Ainsworth, Barbara ; Keller, Colleen ; Herrmann, Stephen ; Belyea, Michael ; Records, Kathryn ; Nagle-Williams, Allison ; Vega-Lopez, Sonia ; Permana, Paska ; Coonrod, Dean V. / Physical activity and sedentary behaviors in postpartum Latinas : Madres para la Salud. In: Medicine and Science in Sports and Exercise. 2013 ; Vol. 45, No. 7. pp. 1298-1306.
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AU - Vega-Lopez, Sonia

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AU - Coonrod, Dean V.

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N2 - PURPOSE: To describe the physical activity (PA) and sedentary behaviors of postpartum Latinas who are overweight or obese before initiating Madres para la Salud, a social support-mediated walking intervention to promote postpartum weight loss. METHODS: One hundred thirty-nine postpartum women (13.6 ± 7.7 wk since childbirth, age = 28.3 ± 5.6 yr, BMI = 29.7 ± 3.5 kg·m-1; mean ± SD), recruited from organizations serving Latino residents in the Phoenix, Arizona, area completed the Stanford Brief Activity Survey and concurrently wore an accelerometer (ActiGraph) and a pedometer for 7 d and kept a PA record. RESULTS: Most were classified as inactive and lightly active on the Stanford Brief Activity Survey (51% inactive, 37% light, 11% moderate). Most time was spent in sedentary (512.0 ± 169.9 min·d-1) and light-intensity PA (242.4 ± 51.4 min·d) with less time in moderate-intensity lifestyle (78.3 ± 39.9 min·d-1), moderate-intensity walking (16.6 ± 14.4 min·d), and vigorous-intensity PA (0.34 ± 1.5 min·d -1). Pedometer steps per day were low (total = 4973 ± 2202 steps, aerobic = 412 ± 774 steps), with most participants rated as sedentary (61%) or low active (28.1%). Consistent with objective PA measures, PA records showed more time spent in light-intensity PA such as home care, cooking, child care and self-care tasks, occupation, religious events, and watching television. CONCLUSION: By and large, the postpartum Latinas enrolled spent most of their day in low-intensity activity levels with little time spent in health-enhancing PA levels/behaviors. This demographic should be the focus of PA interventions to increase PA to health-enhancing levels.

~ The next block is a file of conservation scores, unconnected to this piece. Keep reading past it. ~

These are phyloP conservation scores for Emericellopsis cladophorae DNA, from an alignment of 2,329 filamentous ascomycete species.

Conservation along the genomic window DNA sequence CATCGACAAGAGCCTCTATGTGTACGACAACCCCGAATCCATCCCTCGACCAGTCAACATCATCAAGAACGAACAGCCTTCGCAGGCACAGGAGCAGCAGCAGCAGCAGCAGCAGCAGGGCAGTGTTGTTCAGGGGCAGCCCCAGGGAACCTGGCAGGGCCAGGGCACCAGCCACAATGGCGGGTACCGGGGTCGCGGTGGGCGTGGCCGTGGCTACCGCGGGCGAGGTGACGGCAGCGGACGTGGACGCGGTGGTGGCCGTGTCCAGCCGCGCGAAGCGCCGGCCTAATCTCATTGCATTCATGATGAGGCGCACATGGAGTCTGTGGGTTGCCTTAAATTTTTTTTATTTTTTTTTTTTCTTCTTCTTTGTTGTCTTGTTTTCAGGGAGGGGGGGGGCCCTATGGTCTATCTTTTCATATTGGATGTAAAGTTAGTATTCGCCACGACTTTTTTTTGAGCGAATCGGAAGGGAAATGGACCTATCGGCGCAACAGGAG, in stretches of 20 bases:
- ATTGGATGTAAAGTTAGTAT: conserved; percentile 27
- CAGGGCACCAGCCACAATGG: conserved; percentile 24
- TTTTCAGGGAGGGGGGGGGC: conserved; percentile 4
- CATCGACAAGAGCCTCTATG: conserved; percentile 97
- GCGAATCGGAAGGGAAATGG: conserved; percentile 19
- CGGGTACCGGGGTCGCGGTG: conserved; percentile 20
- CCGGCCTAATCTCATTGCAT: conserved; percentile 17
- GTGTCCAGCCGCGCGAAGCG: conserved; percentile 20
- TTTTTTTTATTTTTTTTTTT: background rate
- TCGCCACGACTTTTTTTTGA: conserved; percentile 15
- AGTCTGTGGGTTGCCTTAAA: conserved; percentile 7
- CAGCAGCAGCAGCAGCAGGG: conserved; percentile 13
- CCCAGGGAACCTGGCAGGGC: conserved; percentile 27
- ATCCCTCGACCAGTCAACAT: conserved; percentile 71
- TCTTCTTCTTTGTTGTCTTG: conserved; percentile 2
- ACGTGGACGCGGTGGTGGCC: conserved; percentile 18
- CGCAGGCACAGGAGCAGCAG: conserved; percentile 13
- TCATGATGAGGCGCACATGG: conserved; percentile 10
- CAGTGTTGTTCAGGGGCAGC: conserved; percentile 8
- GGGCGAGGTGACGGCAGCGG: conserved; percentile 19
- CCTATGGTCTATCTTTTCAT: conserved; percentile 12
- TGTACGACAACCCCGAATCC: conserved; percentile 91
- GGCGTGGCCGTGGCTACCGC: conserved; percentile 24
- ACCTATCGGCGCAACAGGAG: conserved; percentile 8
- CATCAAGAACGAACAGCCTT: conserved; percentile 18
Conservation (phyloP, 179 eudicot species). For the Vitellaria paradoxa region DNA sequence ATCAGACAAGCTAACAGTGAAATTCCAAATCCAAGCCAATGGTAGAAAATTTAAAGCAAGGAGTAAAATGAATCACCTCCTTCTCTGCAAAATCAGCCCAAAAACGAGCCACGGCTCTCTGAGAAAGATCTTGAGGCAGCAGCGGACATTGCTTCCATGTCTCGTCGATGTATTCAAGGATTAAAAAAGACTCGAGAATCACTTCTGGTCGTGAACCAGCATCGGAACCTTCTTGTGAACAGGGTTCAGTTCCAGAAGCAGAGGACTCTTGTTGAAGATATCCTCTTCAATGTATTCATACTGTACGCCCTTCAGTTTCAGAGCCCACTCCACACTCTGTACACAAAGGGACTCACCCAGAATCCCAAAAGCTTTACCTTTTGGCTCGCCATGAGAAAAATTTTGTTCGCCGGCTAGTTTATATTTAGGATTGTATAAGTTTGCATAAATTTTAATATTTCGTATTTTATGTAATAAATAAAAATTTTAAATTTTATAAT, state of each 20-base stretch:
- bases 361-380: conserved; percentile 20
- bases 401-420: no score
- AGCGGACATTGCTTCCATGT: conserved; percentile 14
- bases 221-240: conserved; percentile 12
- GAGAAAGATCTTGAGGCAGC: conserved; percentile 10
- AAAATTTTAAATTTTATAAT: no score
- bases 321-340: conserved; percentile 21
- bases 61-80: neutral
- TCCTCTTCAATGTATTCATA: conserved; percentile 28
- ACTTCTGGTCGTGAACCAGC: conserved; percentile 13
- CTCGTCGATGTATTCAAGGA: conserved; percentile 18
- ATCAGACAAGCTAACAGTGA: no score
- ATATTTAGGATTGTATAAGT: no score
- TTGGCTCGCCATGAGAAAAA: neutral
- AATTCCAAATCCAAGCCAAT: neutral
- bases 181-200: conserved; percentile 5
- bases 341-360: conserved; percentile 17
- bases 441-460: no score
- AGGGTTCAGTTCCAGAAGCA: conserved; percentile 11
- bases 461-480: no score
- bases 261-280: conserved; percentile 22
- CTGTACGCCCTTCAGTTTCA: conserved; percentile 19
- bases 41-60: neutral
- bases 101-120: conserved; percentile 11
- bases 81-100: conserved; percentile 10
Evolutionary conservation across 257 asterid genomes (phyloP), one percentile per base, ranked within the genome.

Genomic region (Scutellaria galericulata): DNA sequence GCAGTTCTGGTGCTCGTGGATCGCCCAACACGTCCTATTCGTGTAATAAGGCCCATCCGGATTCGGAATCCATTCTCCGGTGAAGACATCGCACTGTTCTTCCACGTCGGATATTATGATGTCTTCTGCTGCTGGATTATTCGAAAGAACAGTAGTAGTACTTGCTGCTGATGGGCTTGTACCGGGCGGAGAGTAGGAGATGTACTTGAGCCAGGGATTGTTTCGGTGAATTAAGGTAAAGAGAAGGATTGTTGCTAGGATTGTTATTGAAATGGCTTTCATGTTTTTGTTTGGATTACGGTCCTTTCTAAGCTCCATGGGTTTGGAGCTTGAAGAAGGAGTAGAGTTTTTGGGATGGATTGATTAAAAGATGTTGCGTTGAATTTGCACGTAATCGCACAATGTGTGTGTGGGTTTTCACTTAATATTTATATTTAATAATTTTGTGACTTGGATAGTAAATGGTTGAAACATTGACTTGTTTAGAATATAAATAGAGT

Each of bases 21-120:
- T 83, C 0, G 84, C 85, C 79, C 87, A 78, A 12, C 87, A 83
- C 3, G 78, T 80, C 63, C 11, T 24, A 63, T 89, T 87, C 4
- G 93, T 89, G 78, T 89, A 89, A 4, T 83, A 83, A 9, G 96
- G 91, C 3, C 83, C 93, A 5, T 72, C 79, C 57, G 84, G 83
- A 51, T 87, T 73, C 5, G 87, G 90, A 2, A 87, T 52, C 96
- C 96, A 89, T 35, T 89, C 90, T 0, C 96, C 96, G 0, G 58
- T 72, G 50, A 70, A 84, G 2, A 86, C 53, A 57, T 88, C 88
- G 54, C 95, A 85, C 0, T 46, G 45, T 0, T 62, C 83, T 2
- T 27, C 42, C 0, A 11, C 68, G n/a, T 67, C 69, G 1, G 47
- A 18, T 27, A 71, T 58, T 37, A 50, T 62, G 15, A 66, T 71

AB - PURPOSE: To describe the physical activity (PA) and sedentary behaviors of postpartum Latinas who are overweight or obese before initiating Madres para la Salud, a social support-mediated walking intervention to promote postpartum weight loss. METHODS: One hundred thirty-nine postpartum women (13.6 ± 7.7 wk since childbirth, age = 28.3 ± 5.6 yr, BMI = 29.7 ± 3.5 kg·m-1; mean ± SD), recruited from organizations serving Latino residents in the Phoenix, Arizona, area completed the Stanford Brief Activity Survey and concurrently wore an accelerometer (ActiGraph) and a pedometer for 7 d and kept a PA record. RESULTS: Most were classified as inactive and lightly active on the Stanford Brief Activity Survey (51% inactive, 37% light, 11% moderate). Most time was spent in sedentary (512.0 ± 169.9 min·d-1) and light-intensity PA (242.4 ± 51.4 min·d) with less time in moderate-intensity lifestyle (78.3 ± 39.9 min·d-1), moderate-intensity walking (16.6 ± 14.4 min·d), and vigorous-intensity PA (0.34 ± 1.5 min·d -1). Pedometer steps per day were low (total = 4973 ± 2202 steps, aerobic = 412 ± 774 steps), with most participants rated as sedentary (61%) or low active (28.1%). Consistent with objective PA measures, PA records showed more time spent in light-intensity PA such as home care, cooking, child care and self-care tasks, occupation, religious events, and watching television. CONCLUSION: By and large, the postpartum Latinas enrolled spent most of their day in low-intensity activity levels with little time spent in health-enhancing PA levels/behaviors. This demographic should be the focus of PA interventions to increase PA to health-enhancing levels.